San Francisco is the second place to enact toy restrictions on unhealthy happy meals.
The New York Times featured a brief, thorough article on the happening. But there were a few holes in the story, primarily in the choice of sources.
The group primarily effected by this enactment are children, and not one is mentioned. Instead used are spokespeople from McDonald's and for the mayor.
Perhaps the McDonald's spokeswoman was standing up for this misrepresented group, as quoted by the NY Times:
McDonald’s called the bill misguided. “It’s not what our customers want,” said Danya Proud, a spokeswoman for the company, in a statement. “Nor is it something they asked for.”
The Associated Press, on the other hand, supplied a child's point of view.
But 13-year-old David Sanchez, of San Francisco, said getting rid of the toy giveaway in the meals shouldn't deter sales.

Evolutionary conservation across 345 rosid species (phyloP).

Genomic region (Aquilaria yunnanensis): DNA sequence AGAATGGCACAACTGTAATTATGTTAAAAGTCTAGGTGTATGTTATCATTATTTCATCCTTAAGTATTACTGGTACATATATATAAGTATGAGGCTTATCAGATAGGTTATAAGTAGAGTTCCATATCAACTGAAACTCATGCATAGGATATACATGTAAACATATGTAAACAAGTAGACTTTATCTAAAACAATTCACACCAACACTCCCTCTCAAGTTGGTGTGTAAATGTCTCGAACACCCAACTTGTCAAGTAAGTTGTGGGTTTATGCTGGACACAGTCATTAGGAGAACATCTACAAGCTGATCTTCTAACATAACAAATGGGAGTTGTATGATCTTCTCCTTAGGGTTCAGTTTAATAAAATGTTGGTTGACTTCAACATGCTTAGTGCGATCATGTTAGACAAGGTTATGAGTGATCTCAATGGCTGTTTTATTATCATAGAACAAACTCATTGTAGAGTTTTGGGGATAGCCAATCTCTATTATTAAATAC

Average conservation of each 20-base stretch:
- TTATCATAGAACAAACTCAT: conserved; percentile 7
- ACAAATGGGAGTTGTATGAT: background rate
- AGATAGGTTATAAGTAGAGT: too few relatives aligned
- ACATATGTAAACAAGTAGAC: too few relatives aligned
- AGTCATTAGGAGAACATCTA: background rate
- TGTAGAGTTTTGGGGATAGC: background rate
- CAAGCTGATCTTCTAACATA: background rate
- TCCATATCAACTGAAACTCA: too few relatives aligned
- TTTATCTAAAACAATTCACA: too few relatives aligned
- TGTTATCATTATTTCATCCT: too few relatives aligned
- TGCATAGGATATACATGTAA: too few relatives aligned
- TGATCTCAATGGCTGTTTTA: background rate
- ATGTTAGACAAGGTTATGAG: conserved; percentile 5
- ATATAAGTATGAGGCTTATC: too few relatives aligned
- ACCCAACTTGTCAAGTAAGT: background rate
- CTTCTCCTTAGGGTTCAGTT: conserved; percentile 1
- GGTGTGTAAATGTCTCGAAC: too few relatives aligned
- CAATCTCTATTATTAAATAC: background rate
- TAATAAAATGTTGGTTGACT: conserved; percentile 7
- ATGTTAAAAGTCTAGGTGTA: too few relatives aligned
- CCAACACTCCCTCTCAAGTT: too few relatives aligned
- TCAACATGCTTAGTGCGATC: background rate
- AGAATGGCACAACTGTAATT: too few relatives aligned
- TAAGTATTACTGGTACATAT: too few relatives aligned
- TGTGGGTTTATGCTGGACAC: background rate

Another missing link in the NY Times article was the lack of nutritional reference. They mentioned what some of the parameters sould be, however, the point of reference was not there. Many fast food chains now have easily accessible.
For example, if they had looked at McDonald's website, a cheeseburger happy meal with apple dippers and a chocolate milk (the highest calorie counts of the "healthy" meals) the count is approximately 575, which is below the maximum of 600 calories.